Vicodin is a prescription painkiller typically given to people after undergoing extensive surgery. It is a combination of hydrocodone and acetaminophen, the former of which is an opioid. The acetaminophen is a less potent painkiller that enhances the effects of hydrocodone. Doctors generally prescribe Vicodin to help relieve moderate-to-severe pain because hydrocodone reworks the brain’s response to pain.
This medication can be taken by mouth with or without food; however patients with nausea may want to take the medication with food to alleviate such symptoms. Vicodin carries a high risk of addiction, and overuse can result in respiratory distress and even death.
Vicodin abuse comes with many psychological, behavioral and physical symptoms. Individuals abusing the drug may experience enhanced feelings of euphoria, anxiety, fear or confusion. Many people report experiencing drastic mood swings. Other mood disorders reported include memory issues, delusions, hallucinations and an inability to focus.
Physical symptoms of Vicodin abuse include:
After taking Vicodin, many people report suffering from constricted pupils and intense ringing in their ears. These side effects may occur immediately or develop over time.
Patients should be careful not to ingest too much Vicodin as it can result in substantial withdrawal symptoms, such as appetite changes, and a reduced sensation of hunger. Many people experience psychological mood changes, which can lead to confusion, anxiety and mood swings. Sleep disturbances are also common, and may include insomnia or restlessness.
Some develop symptoms similar to cold symptoms: nasal congestion, chills, night sweats and runny nose. Other symptoms of withdrawal include:
Due to the opioid component of Vicodin, many people become addicted even after their doctors stop the prescription. It is entirely possible to overdose on Vicodin from either of the active compounds present in the drug. Each Vicodin pill contains roughly 300 milligrams of acetaminophen, so people may suffer from extreme liver complications if they ingest too much.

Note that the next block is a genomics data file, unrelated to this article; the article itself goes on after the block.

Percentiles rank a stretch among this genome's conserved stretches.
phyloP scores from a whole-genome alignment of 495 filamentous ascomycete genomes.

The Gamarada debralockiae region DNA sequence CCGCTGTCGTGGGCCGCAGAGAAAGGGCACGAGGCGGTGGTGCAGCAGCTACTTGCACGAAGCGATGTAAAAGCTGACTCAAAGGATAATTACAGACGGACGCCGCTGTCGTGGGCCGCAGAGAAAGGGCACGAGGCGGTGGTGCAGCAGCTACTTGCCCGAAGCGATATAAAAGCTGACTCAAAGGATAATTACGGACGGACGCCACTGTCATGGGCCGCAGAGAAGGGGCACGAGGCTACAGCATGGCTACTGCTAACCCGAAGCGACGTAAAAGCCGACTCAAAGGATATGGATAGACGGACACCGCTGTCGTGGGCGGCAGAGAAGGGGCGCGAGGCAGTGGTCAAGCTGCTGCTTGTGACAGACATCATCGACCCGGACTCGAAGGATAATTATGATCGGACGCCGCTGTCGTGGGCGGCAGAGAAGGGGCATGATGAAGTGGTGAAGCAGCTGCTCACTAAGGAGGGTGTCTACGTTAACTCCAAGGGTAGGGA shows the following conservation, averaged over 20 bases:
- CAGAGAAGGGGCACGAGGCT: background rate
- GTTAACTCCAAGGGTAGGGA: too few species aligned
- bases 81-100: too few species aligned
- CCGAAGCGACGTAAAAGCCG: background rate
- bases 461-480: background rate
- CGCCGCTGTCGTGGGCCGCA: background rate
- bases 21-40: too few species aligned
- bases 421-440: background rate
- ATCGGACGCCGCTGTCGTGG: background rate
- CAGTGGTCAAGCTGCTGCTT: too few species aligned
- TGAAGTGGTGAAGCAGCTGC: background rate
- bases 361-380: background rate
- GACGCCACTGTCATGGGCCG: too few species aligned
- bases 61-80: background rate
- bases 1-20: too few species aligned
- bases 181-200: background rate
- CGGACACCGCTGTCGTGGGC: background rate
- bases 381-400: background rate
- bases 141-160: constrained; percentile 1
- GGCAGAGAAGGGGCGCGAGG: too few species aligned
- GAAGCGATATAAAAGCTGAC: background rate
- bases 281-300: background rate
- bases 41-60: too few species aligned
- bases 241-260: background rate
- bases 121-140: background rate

Generally, the recommended dosage of Vicodin is one or two tablets every four to six hours. Taking any more than that has the potential of leading to an overdose. The symptoms of an overdose mirror those of any other hydrocodone overdose—difficulty breathing, body fatigue, clouded thoughts and gastrointestinal imbalance. The physical signs of an overdose can include erratic behavior, yellowing eyes or skin and coma.
A dependence on Vicodin is challenging to overcome; the symptoms of withdrawal are difficult to go through and can be painful. Fortunately, treatment is possible. It is recommended that addicts seek professional treatment that includes attending therapy in a productive setting with other people going through the same trials and tribulations.
Part of recovery may include taking buprenorphine, a drug that activates the exact same receptors in the brain. It still releases dopamine, and it can help addicts significantly as they go through withdrawal. Some people may also need to take Naltrexone, which reduces the cravings a person has to take more Vicodin.
JanOne sees every day as an opportunity for fresh ideas to end the opioid epidemic, the worst drug crisis in our nation’s history.
As a NASDAQ-listed company, JanOne draws private-sector resources into this urgent fight. We seek innovative treatments—focusing on developing revolutionary, non-addictive drugs that kill pain, not people.
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